One bad iPad doesn’t spoil the whole bunch
Consumers snapped up 39 million iPhones in the last quarter. That’s nearly 300 smartphones every minute. Apple’s latest financial results blew way past Wall Street’s expectations. The company generated more than $42 billion in sales and earned $8.5 billion in profit, largely on the popularity of the new iPhone 6 and 6 Plus models, proving that consumers don’t really care if their smartphones are a bit bendable. The one weak spot in the company’s results was the iPad, for which sales continue to slip. Apple is still trying to figure out how and when consumers upgrade to new tablets. Still, there are plenty of other initiatives on-the-go to keep Apple’s results booming. This week, it launched Apple Pay, which allows consumers to pay for things with their iPhones at partnering retailers, including Whole Foods and Walgreen. And the company will launch its highly anticipated smartwatch early next year. Meanwhile, BlackBerry’s latest product is a bulky square-shaped device optimized for looking at spreadsheets.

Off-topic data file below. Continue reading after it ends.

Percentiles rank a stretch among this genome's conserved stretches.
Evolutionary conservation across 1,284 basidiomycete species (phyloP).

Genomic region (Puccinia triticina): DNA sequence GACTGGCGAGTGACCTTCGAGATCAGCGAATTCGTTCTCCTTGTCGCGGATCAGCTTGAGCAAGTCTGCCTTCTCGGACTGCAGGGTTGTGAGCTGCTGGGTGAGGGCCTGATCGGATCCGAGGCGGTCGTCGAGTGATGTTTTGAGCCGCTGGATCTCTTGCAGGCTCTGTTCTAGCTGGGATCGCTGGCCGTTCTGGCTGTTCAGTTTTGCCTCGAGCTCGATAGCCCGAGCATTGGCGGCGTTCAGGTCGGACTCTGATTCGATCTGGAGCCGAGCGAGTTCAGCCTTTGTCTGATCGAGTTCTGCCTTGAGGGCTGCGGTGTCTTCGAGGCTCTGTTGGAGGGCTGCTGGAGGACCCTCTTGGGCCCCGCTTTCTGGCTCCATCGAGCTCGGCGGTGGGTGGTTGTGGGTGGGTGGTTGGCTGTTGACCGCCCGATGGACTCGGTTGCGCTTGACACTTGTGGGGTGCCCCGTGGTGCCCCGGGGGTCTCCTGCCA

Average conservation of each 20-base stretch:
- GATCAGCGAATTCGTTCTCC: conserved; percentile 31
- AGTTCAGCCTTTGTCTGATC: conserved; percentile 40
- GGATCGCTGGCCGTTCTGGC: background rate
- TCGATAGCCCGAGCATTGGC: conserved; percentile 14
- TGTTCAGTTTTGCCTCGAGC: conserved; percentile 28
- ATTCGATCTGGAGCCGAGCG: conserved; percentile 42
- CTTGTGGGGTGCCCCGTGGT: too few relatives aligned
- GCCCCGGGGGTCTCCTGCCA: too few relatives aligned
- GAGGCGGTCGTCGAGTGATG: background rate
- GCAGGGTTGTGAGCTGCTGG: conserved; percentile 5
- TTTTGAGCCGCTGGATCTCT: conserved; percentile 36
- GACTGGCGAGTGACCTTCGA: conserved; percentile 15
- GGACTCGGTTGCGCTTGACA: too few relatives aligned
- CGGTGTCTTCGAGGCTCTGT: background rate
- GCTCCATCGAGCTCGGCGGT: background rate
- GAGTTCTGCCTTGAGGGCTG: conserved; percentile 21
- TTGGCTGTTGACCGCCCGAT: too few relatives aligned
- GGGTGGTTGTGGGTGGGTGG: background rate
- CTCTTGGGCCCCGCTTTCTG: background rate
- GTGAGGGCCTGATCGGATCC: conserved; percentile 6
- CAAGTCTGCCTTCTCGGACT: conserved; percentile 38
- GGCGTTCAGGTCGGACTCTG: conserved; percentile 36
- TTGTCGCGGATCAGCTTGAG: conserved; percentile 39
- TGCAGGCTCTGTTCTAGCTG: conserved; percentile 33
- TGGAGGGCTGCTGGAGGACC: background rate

Smiles no longer free
America’s most prominent fast-food chain just posted its worst financial quarter in years, with profit falling 30%. Most concerning is the 4.1% decline in same-store sales in the U.S. Higher prices and more intense competition are hurting the chain, not to mention that sense of shame and self-loathing many consumers experience at McDonald’s. Maybe you know the feeling, and that voice in your head whispering, “You’re better than this,” as you choke down another bite of desiccated grey hamburger meat. Loyal McDonald’s customers are cost sensitive, and the chain’s prices have been creeping up. Some items on its Dollar Menu actually cost close to five dollars. Younger consumers are also choosing fast-casual chains like Chipotle Mexican Grill over McDonald’s, which offers more customization options and fresh ingredients. McDonald’s plans to respond by introducing more customization into its own menu, part of what it’s billing as the “McDonald’s Experience of the Future” initiative. (Presumably, this future does not include the risk of serving expired meat—which the company’s China subsidiary ran into earlier this year when one of its suppliers was caught repackaging old ground beef.) Finally, the company is considering serving organic food in some markets. Personally, we can’t wait to chow down on some home-grown, organic azodicarbonamide.